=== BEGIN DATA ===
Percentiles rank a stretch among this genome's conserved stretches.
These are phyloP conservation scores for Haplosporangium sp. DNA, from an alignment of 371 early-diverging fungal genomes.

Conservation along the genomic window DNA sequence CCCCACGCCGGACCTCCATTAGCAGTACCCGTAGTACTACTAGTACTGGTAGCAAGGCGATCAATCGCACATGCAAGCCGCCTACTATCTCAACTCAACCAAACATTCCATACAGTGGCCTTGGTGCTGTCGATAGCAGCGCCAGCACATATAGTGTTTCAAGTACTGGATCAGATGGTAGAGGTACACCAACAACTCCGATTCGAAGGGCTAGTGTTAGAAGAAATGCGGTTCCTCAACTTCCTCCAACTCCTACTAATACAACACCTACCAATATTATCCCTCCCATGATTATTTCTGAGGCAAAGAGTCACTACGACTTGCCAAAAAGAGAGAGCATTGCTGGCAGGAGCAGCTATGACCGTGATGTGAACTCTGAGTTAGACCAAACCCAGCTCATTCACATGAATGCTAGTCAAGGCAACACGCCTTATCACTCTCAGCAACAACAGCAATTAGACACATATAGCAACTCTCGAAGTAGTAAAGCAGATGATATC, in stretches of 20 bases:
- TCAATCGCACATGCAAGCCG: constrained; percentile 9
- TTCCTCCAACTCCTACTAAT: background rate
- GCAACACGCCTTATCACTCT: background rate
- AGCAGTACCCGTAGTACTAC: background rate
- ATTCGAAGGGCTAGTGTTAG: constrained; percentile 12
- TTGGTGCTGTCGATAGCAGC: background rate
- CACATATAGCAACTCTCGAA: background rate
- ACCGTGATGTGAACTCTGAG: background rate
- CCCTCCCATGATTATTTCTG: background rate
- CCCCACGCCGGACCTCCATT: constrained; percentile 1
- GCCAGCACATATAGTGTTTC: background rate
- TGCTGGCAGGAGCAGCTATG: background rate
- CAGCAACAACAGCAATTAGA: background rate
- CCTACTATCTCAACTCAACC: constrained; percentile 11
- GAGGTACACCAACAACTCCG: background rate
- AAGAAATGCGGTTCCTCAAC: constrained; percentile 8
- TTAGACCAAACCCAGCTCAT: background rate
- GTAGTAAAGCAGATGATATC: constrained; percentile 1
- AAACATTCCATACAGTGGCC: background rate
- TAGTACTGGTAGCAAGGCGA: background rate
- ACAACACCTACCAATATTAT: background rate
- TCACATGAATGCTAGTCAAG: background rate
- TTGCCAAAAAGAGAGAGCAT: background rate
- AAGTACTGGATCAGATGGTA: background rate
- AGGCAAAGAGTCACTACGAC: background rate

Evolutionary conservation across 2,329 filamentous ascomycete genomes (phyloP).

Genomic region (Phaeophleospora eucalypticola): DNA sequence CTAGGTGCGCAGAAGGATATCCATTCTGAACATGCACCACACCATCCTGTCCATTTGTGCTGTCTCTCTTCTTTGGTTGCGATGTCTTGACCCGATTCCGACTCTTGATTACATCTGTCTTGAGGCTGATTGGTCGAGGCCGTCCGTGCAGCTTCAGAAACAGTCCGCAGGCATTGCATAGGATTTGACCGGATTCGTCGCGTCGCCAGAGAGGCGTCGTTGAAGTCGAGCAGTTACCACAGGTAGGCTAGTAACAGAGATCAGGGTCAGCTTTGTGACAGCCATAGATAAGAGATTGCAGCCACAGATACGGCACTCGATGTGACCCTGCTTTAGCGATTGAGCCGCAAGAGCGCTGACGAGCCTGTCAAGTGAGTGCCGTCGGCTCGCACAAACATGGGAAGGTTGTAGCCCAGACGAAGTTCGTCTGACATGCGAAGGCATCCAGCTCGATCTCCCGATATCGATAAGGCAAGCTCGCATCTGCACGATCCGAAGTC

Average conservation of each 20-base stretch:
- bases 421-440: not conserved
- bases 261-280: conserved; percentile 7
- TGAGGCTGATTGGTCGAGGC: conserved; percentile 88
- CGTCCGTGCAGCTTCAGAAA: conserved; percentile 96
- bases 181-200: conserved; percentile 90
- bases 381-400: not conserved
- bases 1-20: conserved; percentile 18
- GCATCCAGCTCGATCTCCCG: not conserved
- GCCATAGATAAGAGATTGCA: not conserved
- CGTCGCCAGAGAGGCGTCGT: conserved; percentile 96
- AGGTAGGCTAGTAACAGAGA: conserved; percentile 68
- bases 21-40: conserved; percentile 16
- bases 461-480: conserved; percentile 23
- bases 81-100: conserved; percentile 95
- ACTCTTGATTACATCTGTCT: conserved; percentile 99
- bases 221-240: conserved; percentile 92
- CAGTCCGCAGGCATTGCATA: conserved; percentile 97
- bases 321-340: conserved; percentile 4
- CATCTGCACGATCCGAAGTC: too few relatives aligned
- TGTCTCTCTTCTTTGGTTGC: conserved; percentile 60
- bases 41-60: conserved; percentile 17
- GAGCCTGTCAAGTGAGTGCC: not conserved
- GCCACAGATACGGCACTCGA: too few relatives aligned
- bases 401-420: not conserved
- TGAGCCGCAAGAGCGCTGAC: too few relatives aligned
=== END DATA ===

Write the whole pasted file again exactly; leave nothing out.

Percentiles rank a stretch among this genome's conserved stretches.
These are phyloP conservation scores for Haplosporangium sp. DNA, from an alignment of 371 early-diverging fungal genomes.

Conservation along the genomic window DNA sequence CCCCACGCCGGACCTCCATTAGCAGTACCCGTAGTACTACTAGTACTGGTAGCAAGGCGATCAATCGCACATGCAAGCCGCCTACTATCTCAACTCAACCAAACATTCCATACAGTGGCCTTGGTGCTGTCGATAGCAGCGCCAGCACATATAGTGTTTCAAGTACTGGATCAGATGGTAGAGGTACACCAACAACTCCGATTCGAAGGGCTAGTGTTAGAAGAAATGCGGTTCCTCAACTTCCTCCAACTCCTACTAATACAACACCTACCAATATTATCCCTCCCATGATTATTTCTGAGGCAAAGAGTCACTACGACTTGCCAAAAAGAGAGAGCATTGCTGGCAGGAGCAGCTATGACCGTGATGTGAACTCTGAGTTAGACCAAACCCAGCTCATTCACATGAATGCTAGTCAAGGCAACACGCCTTATCACTCTCAGCAACAACAGCAATTAGACACATATAGCAACTCTCGAAGTAGTAAAGCAGATGATATC, in stretches of 20 bases:
- TCAATCGCACATGCAAGCCG: constrained; percentile 9
- TTCCTCCAACTCCTACTAAT: background rate
- GCAACACGCCTTATCACTCT: background rate
- AGCAGTACCCGTAGTACTAC: background rate
- ATTCGAAGGGCTAGTGTTAG: constrained; percentile 12
- TTGGTGCTGTCGATAGCAGC: background rate
- CACATATAGCAACTCTCGAA: background rate
- ACCGTGATGTGAACTCTGAG: background rate
- CCCTCCCATGATTATTTCTG: background rate
- CCCCACGCCGGACCTCCATT: constrained; percentile 1
- GCCAGCACATATAGTGTTTC: background rate
- TGCTGGCAGGAGCAGCTATG: background rate
- CAGCAACAACAGCAATTAGA: background rate
- CCTACTATCTCAACTCAACC: constrained; percentile 11
- GAGGTACACCAACAACTCCG: background rate
- AAGAAATGCGGTTCCTCAAC: constrained; percentile 8
- TTAGACCAAACCCAGCTCAT: background rate
- GTAGTAAAGCAGATGATATC: constrained; percentile 1
- AAACATTCCATACAGTGGCC: background rate
- TAGTACTGGTAGCAAGGCGA: background rate
- ACAACACCTACCAATATTAT: background rate
- TCACATGAATGCTAGTCAAG: background rate
- TTGCCAAAAAGAGAGAGCAT: background rate
- AAGTACTGGATCAGATGGTA: background rate
- AGGCAAAGAGTCACTACGAC: background rate

Evolutionary conservation across 2,329 filamentous ascomycete genomes (phyloP).

Genomic region (Phaeophleospora eucalypticola): DNA sequence CTAGGTGCGCAGAAGGATATCCATTCTGAACATGCACCACACCATCCTGTCCATTTGTGCTGTCTCTCTTCTTTGGTTGCGATGTCTTGACCCGATTCCGACTCTTGATTACATCTGTCTTGAGGCTGATTGGTCGAGGCCGTCCGTGCAGCTTCAGAAACAGTCCGCAGGCATTGCATAGGATTTGACCGGATTCGTCGCGTCGCCAGAGAGGCGTCGTTGAAGTCGAGCAGTTACCACAGGTAGGCTAGTAACAGAGATCAGGGTCAGCTTTGTGACAGCCATAGATAAGAGATTGCAGCCACAGATACGGCACTCGATGTGACCCTGCTTTAGCGATTGAGCCGCAAGAGCGCTGACGAGCCTGTCAAGTGAGTGCCGTCGGCTCGCACAAACATGGGAAGGTTGTAGCCCAGACGAAGTTCGTCTGACATGCGAAGGCATCCAGCTCGATCTCCCGATATCGATAAGGCAAGCTCGCATCTGCACGATCCGAAGTC

Average conservation of each 20-base stretch:
- bases 421-440: not conserved
- bases 261-280: conserved; percentile 7
- TGAGGCTGATTGGTCGAGGC: conserved; percentile 88
- CGTCCGTGCAGCTTCAGAAA: conserved; percentile 96
- bases 181-200: conserved; percentile 90
- bases 381-400: not conserved
- bases 1-20: conserved; percentile 18
- GCATCCAGCTCGATCTCCCG: not conserved
- GCCATAGATAAGAGATTGCA: not conserved
- CGTCGCCAGAGAGGCGTCGT: conserved; percentile 96
- AGGTAGGCTAGTAACAGAGA: conserved; percentile 68
- bases 21-40: conserved; percentile 16
- bases 461-480: conserved; percentile 23
- bases 81-100: conserved; percentile 95
- ACTCTTGATTACATCTGTCT: conserved; percentile 99
- bases 221-240: conserved; percentile 92
- CAGTCCGCAGGCATTGCATA: conserved; percentile 97
- bases 321-340: conserved; percentile 4
- CATCTGCACGATCCGAAGTC: too few relatives aligned
- TGTCTCTCTTCTTTGGTTGC: conserved; percentile 60
- bases 41-60: conserved; percentile 17
- GAGCCTGTCAAGTGAGTGCC: not conserved
- GCCACAGATACGGCACTCGA: too few relatives aligned
- bases 401-420: not conserved
- TGAGCCGCAAGAGCGCTGAC: too few relatives aligned